Thinking Back to Coventry

Coventry (Boston Globe)

Coventry (Boston Globe)

Coventry. The mere mention of the word makes any Phish fan cringe. But here we are, ten years later, on the heels of Phish’s sixth summer tour since their return and on the brink of their fourth fall tour in six years. One can say we’ve come a long way from the mud ridden disaster that was Coventry in 2004. Sometimes the universe just provides the exact combination of elements to match a particular mood, and between the traffic debocle, the mud-soaked concert field, and fans being turned away from the site in cars while others hiked in, everything about this weekend was an absolute fucking trainwreck. And then we had the band. In what was supposed to be their swan song, the came out in arguably the worst form of their career—in every way. Despite a few highlights over two days, the music, overall, matched the vibe of the festival as well—an utter fucking mess. Calling Coventry a travesty would be the understatement of the century. It was really that bad. If you need any memory of just how bad it got, watch some footage of the final night. Viewer discretion is advised. There wasn’t much takeaway from that weekend in Vermont, other than Phish was gone, and this time it was for good.

And somehow, I was ok with it all. I was devastated when Trey announced that they were done, but at Coventry, everything was already a foregone conclusion for me and I wasn’t all that traumatized by the events. I just knew things couldn’t be right with the band, because they just played their farewell festival without dropping “Tweezer.” And that’s not a joke, but a funny truth. There was no stepping into anything that weekend except mud, and lots of it. I remember walking back to our RV after the final show and just seeing abandoned shoes stuck in the mud, and somehow it felt like an apt analogy for the entire weekend. You had to just let go to enjoy yourself at all, even if it meant leaving your shoes behind. Phish was done and this was one last hurrah. But the irony was that there was very little joy at Coventry, and it was hardly a hurrah.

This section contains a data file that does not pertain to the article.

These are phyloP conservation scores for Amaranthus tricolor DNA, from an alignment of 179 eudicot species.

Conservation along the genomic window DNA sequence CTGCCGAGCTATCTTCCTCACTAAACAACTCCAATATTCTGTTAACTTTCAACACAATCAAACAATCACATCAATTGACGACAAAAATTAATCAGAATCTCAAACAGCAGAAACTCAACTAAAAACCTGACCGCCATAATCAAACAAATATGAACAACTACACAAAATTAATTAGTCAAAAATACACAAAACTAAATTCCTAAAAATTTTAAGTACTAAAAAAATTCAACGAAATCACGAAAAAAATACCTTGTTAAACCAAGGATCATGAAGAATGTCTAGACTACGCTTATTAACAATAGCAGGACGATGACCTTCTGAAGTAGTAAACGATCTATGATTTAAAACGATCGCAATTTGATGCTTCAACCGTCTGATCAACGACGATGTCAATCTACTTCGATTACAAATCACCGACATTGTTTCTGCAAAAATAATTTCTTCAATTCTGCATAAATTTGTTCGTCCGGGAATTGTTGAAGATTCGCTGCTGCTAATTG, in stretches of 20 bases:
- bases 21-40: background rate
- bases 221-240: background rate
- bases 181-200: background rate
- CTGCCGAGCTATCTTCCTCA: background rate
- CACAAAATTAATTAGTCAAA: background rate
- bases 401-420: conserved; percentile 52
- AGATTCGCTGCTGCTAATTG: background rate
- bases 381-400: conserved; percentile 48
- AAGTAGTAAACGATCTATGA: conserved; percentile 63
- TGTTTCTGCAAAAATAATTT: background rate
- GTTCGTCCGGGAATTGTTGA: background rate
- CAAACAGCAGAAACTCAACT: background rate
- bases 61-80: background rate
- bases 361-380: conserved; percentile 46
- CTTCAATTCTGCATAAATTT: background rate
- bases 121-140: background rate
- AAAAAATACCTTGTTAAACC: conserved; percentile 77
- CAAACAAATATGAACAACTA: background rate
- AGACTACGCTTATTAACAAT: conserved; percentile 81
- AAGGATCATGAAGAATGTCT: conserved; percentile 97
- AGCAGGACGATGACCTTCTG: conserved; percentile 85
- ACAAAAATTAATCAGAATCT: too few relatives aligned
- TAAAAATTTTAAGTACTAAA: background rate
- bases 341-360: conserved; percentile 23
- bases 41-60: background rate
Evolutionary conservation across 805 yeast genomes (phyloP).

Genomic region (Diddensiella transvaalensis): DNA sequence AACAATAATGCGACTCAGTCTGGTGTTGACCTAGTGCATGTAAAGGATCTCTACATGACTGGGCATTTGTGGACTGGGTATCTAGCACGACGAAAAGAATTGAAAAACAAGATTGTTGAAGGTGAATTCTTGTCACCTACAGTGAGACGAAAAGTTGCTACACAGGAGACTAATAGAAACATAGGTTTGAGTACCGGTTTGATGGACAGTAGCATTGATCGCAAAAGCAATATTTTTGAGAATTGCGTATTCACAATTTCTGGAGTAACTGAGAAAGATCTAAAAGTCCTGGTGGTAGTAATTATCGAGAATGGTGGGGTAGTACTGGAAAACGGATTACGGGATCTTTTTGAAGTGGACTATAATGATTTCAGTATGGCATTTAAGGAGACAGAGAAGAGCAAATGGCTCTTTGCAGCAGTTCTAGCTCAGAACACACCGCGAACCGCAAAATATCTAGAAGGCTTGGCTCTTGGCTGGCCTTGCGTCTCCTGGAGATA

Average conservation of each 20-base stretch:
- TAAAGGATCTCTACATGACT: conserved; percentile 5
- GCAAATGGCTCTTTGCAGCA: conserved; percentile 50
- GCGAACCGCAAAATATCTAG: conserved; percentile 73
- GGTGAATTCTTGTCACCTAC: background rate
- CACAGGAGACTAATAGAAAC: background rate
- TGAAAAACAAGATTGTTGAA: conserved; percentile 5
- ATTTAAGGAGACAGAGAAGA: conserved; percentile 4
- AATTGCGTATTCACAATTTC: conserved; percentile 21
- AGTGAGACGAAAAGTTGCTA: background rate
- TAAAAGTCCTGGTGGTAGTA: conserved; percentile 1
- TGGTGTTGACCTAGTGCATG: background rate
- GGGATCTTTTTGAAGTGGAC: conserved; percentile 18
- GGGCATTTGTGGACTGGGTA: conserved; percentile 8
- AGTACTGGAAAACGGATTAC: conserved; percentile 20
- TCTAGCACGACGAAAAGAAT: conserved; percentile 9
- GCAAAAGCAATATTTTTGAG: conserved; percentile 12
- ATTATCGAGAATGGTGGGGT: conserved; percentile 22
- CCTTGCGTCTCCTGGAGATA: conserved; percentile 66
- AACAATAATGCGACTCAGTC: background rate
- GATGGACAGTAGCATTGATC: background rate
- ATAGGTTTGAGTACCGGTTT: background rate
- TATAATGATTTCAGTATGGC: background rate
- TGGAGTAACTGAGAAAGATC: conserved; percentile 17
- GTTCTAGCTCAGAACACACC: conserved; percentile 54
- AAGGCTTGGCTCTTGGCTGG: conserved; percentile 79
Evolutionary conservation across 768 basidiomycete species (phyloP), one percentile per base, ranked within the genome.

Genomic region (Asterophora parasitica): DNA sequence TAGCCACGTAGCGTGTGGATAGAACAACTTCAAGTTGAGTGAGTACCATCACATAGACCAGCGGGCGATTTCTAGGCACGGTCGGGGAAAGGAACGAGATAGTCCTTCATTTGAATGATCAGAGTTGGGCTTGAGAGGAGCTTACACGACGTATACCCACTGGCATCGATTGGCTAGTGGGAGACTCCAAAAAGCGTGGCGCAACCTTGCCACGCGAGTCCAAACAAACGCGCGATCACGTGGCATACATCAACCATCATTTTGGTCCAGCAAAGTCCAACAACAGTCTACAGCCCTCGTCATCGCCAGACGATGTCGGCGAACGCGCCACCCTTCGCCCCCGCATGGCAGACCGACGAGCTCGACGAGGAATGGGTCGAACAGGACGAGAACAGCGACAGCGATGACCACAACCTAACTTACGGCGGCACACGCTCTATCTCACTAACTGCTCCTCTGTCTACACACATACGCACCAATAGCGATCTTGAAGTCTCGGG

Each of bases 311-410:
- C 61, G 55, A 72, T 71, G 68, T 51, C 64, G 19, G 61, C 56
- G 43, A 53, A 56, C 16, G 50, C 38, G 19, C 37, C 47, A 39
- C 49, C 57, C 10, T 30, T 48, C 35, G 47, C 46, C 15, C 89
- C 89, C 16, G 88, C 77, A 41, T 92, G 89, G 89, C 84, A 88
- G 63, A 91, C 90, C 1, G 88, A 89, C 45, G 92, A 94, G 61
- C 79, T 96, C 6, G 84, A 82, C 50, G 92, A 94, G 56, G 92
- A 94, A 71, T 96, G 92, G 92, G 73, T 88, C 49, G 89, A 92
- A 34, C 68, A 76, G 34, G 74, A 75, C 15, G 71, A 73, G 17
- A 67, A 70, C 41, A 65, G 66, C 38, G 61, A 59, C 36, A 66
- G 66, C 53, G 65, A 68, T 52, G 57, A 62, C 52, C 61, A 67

Coventry (sensiblereason.com)

Coventry (sensiblereason.com)